Then go to Photoshop or GIMP and open all of the pictures at the same time. Create one new background image (initially blank) that is as large as the sum of all of the individual pictures. Then bring each of the individual pictures into the new background image as layers.

    You start by arranging the layers into the order of the overall intended image. Then you carefully position them relative to each other by lining up that 25% overlap I mentioned above. You can do this visually by lowering the opacity of the layer you are positioning at the moment so that you can see the overlapping area of the "preceeding" photo in the layer below. Carry on like this until you have positioned all of the images into the full panorama you are looking for. Return all the opacity settings to 100% and flatten the layers back down to a single layer. Done!

    Sounds easy? Not really. There are lots of issues that crop up, like the exposure not being quite the same in each of the shots, destroying the continuity from one part of the pano to another. Or your camera may change some automated settings along the way such that you get different color reproduction or some other artifact, again messing up the continuity. Each of these has to be dealt with in turn until the finished image looks decent.

    As dtownley1 said, it is a heck of a Photoshop job usually - takes quite a while.

    BTW, Photoshop has an automated process that will try to do the sbobr stitching for you automatically. This sometimes works pretty well, and you are done.

    A better solution? Get a good wide angle lens, take ONE shot, and be done!!
    thanks for covering all that, mate! I didn't really feel like going as in depth as you did there, well done. I've done a few panoramas for some uni work (including 2x360 degree ones) - one thing I found - keep the subject as far from the camera as possible. A landscape will be much easier. An indoors shot will be an absolute nightmare as the perspective will change so much. In fact, it could well be impossible without extremely heavy image reconstruction.

    Ruke, an adaptor may be the best way to go. Just scout around for some. I'm not exactly sure how they look, but if it's something you'll be doing a fair bit, have a look for those cameras I mentioned. I found them in an art gallery store, for around AU$100.

    There were some example shots up, and although there were flaws in the camera itself, they created an aesthetic image, much like some of these shots with the Diana cameras




  7. #7
    MacHeadCase
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    I know that I have a freebie app that came with my Digital Rebel XT and it's probably made by Canon. Anywho, it's called PhotoStitch, quite surprisingly.

  8. #8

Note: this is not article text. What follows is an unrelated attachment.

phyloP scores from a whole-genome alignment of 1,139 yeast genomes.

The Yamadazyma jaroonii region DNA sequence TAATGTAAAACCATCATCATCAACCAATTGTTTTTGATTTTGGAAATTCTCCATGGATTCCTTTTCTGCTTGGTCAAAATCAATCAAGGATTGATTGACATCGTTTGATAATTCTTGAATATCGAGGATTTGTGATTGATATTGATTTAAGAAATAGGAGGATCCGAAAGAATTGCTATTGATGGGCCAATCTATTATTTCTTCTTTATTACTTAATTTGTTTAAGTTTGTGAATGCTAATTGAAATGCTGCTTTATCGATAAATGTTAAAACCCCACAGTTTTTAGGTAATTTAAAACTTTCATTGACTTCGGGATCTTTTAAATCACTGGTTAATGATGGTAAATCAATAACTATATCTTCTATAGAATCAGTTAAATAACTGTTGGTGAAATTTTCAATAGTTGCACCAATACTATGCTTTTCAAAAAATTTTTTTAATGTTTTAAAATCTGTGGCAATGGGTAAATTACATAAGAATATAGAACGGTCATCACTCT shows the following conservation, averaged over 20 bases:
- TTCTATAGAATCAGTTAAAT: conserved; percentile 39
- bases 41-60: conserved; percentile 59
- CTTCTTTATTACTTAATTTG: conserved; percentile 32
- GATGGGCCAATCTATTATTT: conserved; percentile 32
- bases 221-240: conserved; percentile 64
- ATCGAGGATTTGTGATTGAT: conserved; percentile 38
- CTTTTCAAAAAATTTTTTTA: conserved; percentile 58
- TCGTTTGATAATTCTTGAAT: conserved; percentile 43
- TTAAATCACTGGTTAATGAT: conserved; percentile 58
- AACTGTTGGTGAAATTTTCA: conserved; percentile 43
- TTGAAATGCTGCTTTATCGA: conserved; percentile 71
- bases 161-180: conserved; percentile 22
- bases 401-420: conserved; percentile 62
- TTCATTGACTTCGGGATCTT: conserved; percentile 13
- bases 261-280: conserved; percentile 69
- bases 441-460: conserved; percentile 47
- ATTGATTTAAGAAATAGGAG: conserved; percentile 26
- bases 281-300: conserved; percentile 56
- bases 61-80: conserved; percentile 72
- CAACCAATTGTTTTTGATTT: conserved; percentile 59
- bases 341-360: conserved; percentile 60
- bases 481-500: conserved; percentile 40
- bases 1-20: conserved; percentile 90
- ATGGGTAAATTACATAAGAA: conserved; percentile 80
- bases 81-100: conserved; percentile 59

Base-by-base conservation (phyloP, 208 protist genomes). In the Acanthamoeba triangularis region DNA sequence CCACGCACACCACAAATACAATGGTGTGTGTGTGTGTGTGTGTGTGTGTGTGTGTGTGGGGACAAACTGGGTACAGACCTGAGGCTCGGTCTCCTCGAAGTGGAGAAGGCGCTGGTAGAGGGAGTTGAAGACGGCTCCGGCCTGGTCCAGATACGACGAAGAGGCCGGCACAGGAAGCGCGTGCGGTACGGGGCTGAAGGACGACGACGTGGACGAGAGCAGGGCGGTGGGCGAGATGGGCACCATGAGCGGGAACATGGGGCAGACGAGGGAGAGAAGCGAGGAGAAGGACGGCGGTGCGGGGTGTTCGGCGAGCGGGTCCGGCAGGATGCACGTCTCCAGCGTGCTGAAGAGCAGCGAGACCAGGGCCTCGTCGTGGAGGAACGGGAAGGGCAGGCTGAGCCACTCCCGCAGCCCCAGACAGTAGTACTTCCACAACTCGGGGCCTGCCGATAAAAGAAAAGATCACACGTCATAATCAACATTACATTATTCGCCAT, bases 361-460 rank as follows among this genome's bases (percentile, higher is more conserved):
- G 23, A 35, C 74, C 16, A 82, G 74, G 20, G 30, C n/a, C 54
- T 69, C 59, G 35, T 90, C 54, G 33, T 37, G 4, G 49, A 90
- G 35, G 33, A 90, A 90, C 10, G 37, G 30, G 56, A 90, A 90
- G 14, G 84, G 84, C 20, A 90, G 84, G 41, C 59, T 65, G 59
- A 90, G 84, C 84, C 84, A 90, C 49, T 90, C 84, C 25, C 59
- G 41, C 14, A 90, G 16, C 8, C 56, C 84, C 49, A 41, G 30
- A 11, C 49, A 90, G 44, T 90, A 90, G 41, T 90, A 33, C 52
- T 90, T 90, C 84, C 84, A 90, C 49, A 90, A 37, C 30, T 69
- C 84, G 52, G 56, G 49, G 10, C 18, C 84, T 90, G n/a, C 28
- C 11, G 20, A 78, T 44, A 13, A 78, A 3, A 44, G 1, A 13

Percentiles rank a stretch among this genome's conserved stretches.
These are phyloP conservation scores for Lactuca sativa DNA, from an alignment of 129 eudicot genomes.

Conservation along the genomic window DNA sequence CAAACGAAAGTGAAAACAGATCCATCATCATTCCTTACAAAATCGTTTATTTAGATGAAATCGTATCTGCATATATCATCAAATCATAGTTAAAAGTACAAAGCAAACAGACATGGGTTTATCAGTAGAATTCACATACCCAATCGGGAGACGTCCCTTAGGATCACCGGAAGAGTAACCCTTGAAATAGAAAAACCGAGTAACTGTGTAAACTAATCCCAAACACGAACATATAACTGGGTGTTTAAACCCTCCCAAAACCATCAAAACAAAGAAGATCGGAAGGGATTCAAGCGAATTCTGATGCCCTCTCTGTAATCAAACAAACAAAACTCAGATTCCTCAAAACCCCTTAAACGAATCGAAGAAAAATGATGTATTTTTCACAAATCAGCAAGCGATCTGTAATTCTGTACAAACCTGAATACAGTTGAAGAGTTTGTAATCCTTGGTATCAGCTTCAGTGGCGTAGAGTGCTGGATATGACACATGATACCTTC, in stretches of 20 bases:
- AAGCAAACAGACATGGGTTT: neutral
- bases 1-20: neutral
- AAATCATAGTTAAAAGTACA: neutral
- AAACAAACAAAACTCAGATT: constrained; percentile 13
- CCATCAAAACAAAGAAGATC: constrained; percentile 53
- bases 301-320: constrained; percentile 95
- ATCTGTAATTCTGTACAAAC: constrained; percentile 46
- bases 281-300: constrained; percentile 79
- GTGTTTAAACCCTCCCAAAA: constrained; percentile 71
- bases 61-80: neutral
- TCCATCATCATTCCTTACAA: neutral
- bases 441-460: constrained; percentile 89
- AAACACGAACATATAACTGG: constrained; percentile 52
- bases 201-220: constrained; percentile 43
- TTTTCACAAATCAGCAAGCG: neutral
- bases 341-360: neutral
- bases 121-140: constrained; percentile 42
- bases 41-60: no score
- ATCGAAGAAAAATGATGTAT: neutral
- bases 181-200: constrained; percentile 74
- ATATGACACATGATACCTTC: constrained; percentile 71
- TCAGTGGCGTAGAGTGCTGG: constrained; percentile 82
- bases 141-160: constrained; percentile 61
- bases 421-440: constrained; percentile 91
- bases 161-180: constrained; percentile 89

mac57's Avatar
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    In a case of pure serendipity, I came across this link this morning. Fits perfectly:

    http://echoone.com/doubletake

    I haven't used it myself but it claims to be a single purpose panaroma stitcher. You may wish to give it a try and let us know how it goes.
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  9. #9


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    i dont think thats what im looking for
    but thanks anyways
    i guess the easiest way is just the fisheye lens

  10. #10
    MacHeadCase
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    Found a tutorial where you can create a fish-eye lens effect. The Lens Distortion Effect. Dunno if it works in later Photoshop versions.

  11. #11


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    Thanks you so much MHC!
    Using that tutorial was gold. As far as the info goes with that, it was mainly windows based and im pretty sure that it wasnt even photoshop that they were using. But i found out that in PS CS3 you can go to Filter-Distort-Lens Correction and use it to adjust the distortion of a picture.
    I'll throw up a picture after I finish testing this method out.

  12. #12
    MacHeadCase
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    Well if you have CS2, there is a lens distortion effect! I have it but haven't noticed it before. DOH!!!

    You get this in Effect > Distort > Lens Correction...

    Below is an image of a screenshot I uploaded in another thread and used the filter on it.
    Attached Images Attached Images

  13. #13

    D3v1L80Y's Avatar
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    Yeah, I have used that effect in the past. It is pretty cool. :black:
    Before and After the effect:
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  14. #14
    MacHeadCase
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    Ah cool, DB! The inside of the looking glass was a selection which was then distorted, right?

  15. #15

    D3v1L80Y's Avatar
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    Yup. That is pretty much how it was done.